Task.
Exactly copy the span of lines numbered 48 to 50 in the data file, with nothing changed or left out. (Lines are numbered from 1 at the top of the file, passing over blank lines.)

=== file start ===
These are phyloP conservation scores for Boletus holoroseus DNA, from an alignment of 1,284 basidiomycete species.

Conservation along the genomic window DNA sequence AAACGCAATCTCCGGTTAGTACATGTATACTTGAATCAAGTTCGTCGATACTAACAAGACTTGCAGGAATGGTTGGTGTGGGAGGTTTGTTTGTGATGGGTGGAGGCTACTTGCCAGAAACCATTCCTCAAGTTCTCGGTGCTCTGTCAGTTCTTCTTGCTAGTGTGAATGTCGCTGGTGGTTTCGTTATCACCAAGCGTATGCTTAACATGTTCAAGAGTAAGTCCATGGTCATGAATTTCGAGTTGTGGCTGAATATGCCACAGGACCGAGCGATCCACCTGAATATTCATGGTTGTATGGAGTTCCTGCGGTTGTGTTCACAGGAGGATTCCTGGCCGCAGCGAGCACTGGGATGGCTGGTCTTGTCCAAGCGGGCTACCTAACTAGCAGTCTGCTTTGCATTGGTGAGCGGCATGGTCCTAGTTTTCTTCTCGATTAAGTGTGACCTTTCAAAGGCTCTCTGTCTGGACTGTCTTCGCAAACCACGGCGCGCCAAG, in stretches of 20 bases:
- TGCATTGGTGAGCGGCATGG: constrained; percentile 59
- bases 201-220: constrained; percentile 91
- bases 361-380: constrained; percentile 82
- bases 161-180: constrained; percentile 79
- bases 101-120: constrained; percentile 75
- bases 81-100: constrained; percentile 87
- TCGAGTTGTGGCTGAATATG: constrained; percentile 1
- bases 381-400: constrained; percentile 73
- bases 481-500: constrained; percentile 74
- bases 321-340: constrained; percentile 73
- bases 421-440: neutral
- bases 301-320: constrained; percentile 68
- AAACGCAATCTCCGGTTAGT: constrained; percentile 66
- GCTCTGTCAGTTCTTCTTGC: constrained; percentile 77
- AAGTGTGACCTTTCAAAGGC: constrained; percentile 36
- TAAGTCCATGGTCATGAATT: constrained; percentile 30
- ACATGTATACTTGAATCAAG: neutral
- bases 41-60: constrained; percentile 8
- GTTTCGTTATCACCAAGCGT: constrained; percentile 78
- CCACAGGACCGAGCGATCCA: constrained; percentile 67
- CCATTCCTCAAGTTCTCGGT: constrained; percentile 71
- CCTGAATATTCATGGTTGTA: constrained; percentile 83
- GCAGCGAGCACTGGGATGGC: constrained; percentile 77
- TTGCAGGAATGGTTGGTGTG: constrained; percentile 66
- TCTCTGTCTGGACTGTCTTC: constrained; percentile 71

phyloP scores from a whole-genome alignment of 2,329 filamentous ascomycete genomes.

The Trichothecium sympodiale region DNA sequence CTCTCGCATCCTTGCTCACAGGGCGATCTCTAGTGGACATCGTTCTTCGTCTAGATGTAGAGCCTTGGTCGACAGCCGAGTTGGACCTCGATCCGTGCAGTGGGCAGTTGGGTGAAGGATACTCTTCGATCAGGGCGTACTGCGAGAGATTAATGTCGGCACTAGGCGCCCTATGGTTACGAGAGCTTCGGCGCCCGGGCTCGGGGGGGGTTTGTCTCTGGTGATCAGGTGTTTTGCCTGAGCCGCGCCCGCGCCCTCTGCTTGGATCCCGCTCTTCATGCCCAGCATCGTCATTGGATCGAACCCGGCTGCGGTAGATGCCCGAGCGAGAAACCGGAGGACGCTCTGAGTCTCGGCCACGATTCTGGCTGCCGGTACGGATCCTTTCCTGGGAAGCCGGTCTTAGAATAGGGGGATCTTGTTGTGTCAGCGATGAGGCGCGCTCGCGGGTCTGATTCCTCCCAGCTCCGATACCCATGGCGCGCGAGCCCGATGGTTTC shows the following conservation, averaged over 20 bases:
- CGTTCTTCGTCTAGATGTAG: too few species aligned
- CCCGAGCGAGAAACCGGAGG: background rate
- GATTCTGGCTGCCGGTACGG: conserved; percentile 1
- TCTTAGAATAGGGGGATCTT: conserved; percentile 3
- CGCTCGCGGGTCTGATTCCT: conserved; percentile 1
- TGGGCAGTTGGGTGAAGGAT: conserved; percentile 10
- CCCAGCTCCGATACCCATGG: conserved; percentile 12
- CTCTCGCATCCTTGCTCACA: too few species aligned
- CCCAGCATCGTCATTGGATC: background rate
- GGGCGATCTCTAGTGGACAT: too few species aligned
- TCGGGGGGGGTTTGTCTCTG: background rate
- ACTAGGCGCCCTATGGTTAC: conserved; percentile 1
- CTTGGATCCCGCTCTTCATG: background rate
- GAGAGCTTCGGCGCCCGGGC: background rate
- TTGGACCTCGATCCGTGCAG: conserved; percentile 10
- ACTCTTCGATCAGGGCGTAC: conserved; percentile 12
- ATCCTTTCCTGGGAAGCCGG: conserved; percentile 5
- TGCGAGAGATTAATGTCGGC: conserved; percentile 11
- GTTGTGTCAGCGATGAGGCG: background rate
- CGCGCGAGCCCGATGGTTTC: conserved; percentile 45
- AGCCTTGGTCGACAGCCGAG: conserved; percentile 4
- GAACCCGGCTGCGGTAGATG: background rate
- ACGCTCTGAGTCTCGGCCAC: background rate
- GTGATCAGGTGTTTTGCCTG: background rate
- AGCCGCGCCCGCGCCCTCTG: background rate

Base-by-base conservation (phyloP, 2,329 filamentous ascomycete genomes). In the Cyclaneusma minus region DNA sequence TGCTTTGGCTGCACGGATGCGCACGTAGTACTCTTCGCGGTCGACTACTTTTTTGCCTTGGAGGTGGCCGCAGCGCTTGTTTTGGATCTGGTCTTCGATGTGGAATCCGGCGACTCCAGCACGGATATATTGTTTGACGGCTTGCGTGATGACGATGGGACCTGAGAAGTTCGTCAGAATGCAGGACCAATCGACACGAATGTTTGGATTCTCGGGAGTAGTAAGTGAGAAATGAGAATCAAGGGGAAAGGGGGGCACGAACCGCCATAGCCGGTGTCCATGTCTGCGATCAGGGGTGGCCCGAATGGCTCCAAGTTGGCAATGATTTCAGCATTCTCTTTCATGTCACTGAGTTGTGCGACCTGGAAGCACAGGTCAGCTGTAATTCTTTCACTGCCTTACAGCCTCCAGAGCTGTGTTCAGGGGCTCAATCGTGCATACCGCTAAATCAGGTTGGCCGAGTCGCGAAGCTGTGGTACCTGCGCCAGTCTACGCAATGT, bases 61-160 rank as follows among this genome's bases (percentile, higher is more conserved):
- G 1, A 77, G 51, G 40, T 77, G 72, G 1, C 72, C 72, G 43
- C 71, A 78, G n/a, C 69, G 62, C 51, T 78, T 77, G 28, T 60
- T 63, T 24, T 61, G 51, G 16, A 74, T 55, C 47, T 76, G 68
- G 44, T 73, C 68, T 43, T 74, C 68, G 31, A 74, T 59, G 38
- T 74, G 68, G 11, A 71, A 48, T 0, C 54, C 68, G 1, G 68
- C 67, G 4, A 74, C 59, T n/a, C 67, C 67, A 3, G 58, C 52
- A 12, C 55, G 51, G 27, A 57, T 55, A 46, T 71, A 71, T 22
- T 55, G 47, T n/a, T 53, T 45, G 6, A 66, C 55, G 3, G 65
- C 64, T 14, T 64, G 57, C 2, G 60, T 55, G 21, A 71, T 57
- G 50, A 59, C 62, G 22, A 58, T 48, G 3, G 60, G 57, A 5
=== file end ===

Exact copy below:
- GTTGTGTCAGCGATGAGGCG: background rate
- CGCGCGAGCCCGATGGTTTC: conserved; percentile 45
- AGCCTTGGTCGACAGCCGAG: conserved; percentile 4